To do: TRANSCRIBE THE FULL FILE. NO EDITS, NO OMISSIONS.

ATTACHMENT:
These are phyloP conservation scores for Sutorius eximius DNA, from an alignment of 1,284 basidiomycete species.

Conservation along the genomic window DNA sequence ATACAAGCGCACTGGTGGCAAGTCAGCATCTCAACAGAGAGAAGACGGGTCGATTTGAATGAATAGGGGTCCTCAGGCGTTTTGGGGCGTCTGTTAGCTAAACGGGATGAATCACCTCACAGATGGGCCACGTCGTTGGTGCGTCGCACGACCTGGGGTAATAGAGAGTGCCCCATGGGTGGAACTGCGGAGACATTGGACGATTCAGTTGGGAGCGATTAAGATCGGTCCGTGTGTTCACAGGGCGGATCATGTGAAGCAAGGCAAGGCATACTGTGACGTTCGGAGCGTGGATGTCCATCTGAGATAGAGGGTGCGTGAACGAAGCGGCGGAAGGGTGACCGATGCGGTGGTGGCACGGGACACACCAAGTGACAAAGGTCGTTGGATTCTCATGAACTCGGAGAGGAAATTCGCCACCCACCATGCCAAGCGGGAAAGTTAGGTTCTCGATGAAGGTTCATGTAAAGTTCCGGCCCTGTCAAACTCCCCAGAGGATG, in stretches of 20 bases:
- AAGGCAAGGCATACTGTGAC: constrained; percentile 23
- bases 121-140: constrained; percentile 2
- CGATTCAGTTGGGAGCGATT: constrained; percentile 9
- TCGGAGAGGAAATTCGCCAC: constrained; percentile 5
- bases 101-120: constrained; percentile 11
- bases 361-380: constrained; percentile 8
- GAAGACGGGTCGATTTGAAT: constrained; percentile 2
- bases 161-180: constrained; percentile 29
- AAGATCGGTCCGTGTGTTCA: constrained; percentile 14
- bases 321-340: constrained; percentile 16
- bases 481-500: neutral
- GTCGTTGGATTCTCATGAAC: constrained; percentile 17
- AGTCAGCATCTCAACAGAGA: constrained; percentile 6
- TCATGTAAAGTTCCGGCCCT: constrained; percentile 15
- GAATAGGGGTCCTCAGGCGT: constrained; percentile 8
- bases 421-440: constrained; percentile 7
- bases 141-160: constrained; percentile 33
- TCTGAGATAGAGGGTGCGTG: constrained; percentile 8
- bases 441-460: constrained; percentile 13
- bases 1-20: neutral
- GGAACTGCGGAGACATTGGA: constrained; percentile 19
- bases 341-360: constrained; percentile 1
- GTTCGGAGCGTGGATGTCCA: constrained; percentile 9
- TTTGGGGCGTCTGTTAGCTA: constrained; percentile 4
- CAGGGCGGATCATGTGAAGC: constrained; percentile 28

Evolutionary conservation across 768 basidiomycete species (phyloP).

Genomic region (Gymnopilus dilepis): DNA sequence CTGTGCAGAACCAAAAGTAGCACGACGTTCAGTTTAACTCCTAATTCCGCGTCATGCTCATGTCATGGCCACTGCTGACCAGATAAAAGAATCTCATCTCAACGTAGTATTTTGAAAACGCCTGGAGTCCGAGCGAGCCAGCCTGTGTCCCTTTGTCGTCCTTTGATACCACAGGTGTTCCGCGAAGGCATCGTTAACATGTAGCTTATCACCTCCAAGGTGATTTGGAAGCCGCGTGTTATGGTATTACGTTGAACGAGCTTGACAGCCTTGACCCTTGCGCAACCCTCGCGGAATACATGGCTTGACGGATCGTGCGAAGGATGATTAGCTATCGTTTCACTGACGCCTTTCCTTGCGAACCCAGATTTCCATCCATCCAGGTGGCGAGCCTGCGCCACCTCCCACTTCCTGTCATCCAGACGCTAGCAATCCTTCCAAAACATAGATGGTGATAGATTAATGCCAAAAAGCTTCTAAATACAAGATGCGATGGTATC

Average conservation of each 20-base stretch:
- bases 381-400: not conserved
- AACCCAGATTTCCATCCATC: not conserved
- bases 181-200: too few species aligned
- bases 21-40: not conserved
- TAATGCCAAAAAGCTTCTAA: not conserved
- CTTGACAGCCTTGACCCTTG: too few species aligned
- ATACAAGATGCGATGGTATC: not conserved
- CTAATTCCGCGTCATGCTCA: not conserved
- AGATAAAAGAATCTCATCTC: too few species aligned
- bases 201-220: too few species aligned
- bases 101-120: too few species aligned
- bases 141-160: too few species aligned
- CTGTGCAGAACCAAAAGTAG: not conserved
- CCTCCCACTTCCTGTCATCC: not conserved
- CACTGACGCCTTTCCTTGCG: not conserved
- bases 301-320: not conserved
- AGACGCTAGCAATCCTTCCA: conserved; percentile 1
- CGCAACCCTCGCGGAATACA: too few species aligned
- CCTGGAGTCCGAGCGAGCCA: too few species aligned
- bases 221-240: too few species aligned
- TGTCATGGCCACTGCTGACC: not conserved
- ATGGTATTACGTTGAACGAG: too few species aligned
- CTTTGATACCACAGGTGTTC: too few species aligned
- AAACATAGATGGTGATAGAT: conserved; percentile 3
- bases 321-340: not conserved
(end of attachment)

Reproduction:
These are phyloP conservation scores for Sutorius eximius DNA, from an alignment of 1,284 basidiomycete species.

Conservation along the genomic window DNA sequence ATACAAGCGCACTGGTGGCAAGTCAGCATCTCAACAGAGAGAAGACGGGTCGATTTGAATGAATAGGGGTCCTCAGGCGTTTTGGGGCGTCTGTTAGCTAAACGGGATGAATCACCTCACAGATGGGCCACGTCGTTGGTGCGTCGCACGACCTGGGGTAATAGAGAGTGCCCCATGGGTGGAACTGCGGAGACATTGGACGATTCAGTTGGGAGCGATTAAGATCGGTCCGTGTGTTCACAGGGCGGATCATGTGAAGCAAGGCAAGGCATACTGTGACGTTCGGAGCGTGGATGTCCATCTGAGATAGAGGGTGCGTGAACGAAGCGGCGGAAGGGTGACCGATGCGGTGGTGGCACGGGACACACCAAGTGACAAAGGTCGTTGGATTCTCATGAACTCGGAGAGGAAATTCGCCACCCACCATGCCAAGCGGGAAAGTTAGGTTCTCGATGAAGGTTCATGTAAAGTTCCGGCCCTGTCAAACTCCCCAGAGGATG, in stretches of 20 bases:
- AAGGCAAGGCATACTGTGAC: constrained; percentile 23
- bases 121-140: constrained; percentile 2
- CGATTCAGTTGGGAGCGATT: constrained; percentile 9
- TCGGAGAGGAAATTCGCCAC: constrained; percentile 5
- bases 101-120: constrained; percentile 11
- bases 361-380: constrained; percentile 8
- GAAGACGGGTCGATTTGAAT: constrained; percentile 2
- bases 161-180: constrained; percentile 29
- AAGATCGGTCCGTGTGTTCA: constrained; percentile 14
- bases 321-340: constrained; percentile 16
- bases 481-500: neutral
- GTCGTTGGATTCTCATGAAC: constrained; percentile 17
- AGTCAGCATCTCAACAGAGA: constrained; percentile 6
- TCATGTAAAGTTCCGGCCCT: constrained; percentile 15
- GAATAGGGGTCCTCAGGCGT: constrained; percentile 8
- bases 421-440: constrained; percentile 7
- bases 141-160: constrained; percentile 33
- TCTGAGATAGAGGGTGCGTG: constrained; percentile 8
- bases 441-460: constrained; percentile 13
- bases 1-20: neutral
- GGAACTGCGGAGACATTGGA: constrained; percentile 19
- bases 341-360: constrained; percentile 1
- GTTCGGAGCGTGGATGTCCA: constrained; percentile 9
- TTTGGGGCGTCTGTTAGCTA: constrained; percentile 4
- CAGGGCGGATCATGTGAAGC: constrained; percentile 28

Evolutionary conservation across 768 basidiomycete species (phyloP).

Genomic region (Gymnopilus dilepis): DNA sequence CTGTGCAGAACCAAAAGTAGCACGACGTTCAGTTTAACTCCTAATTCCGCGTCATGCTCATGTCATGGCCACTGCTGACCAGATAAAAGAATCTCATCTCAACGTAGTATTTTGAAAACGCCTGGAGTCCGAGCGAGCCAGCCTGTGTCCCTTTGTCGTCCTTTGATACCACAGGTGTTCCGCGAAGGCATCGTTAACATGTAGCTTATCACCTCCAAGGTGATTTGGAAGCCGCGTGTTATGGTATTACGTTGAACGAGCTTGACAGCCTTGACCCTTGCGCAACCCTCGCGGAATACATGGCTTGACGGATCGTGCGAAGGATGATTAGCTATCGTTTCACTGACGCCTTTCCTTGCGAACCCAGATTTCCATCCATCCAGGTGGCGAGCCTGCGCCACCTCCCACTTCCTGTCATCCAGACGCTAGCAATCCTTCCAAAACATAGATGGTGATAGATTAATGCCAAAAAGCTTCTAAATACAAGATGCGATGGTATC

Average conservation of each 20-base stretch:
- bases 381-400: not conserved
- AACCCAGATTTCCATCCATC: not conserved
- bases 181-200: too few species aligned
- bases 21-40: not conserved
- TAATGCCAAAAAGCTTCTAA: not conserved
- CTTGACAGCCTTGACCCTTG: too few species aligned
- ATACAAGATGCGATGGTATC: not conserved
- CTAATTCCGCGTCATGCTCA: not conserved
- AGATAAAAGAATCTCATCTC: too few species aligned
- bases 201-220: too few species aligned
- bases 101-120: too few species aligned
- bases 141-160: too few species aligned
- CTGTGCAGAACCAAAAGTAG: not conserved
- CCTCCCACTTCCTGTCATCC: not conserved
- CACTGACGCCTTTCCTTGCG: not conserved
- bases 301-320: not conserved
- AGACGCTAGCAATCCTTCCA: conserved; percentile 1
- CGCAACCCTCGCGGAATACA: too few species aligned
- CCTGGAGTCCGAGCGAGCCA: too few species aligned
- bases 221-240: too few species aligned
- TGTCATGGCCACTGCTGACC: not conserved
- ATGGTATTACGTTGAACGAG: too few species aligned
- CTTTGATACCACAGGTGTTC: too few species aligned
- AAACATAGATGGTGATAGAT: conserved; percentile 3
- bases 321-340: not conserved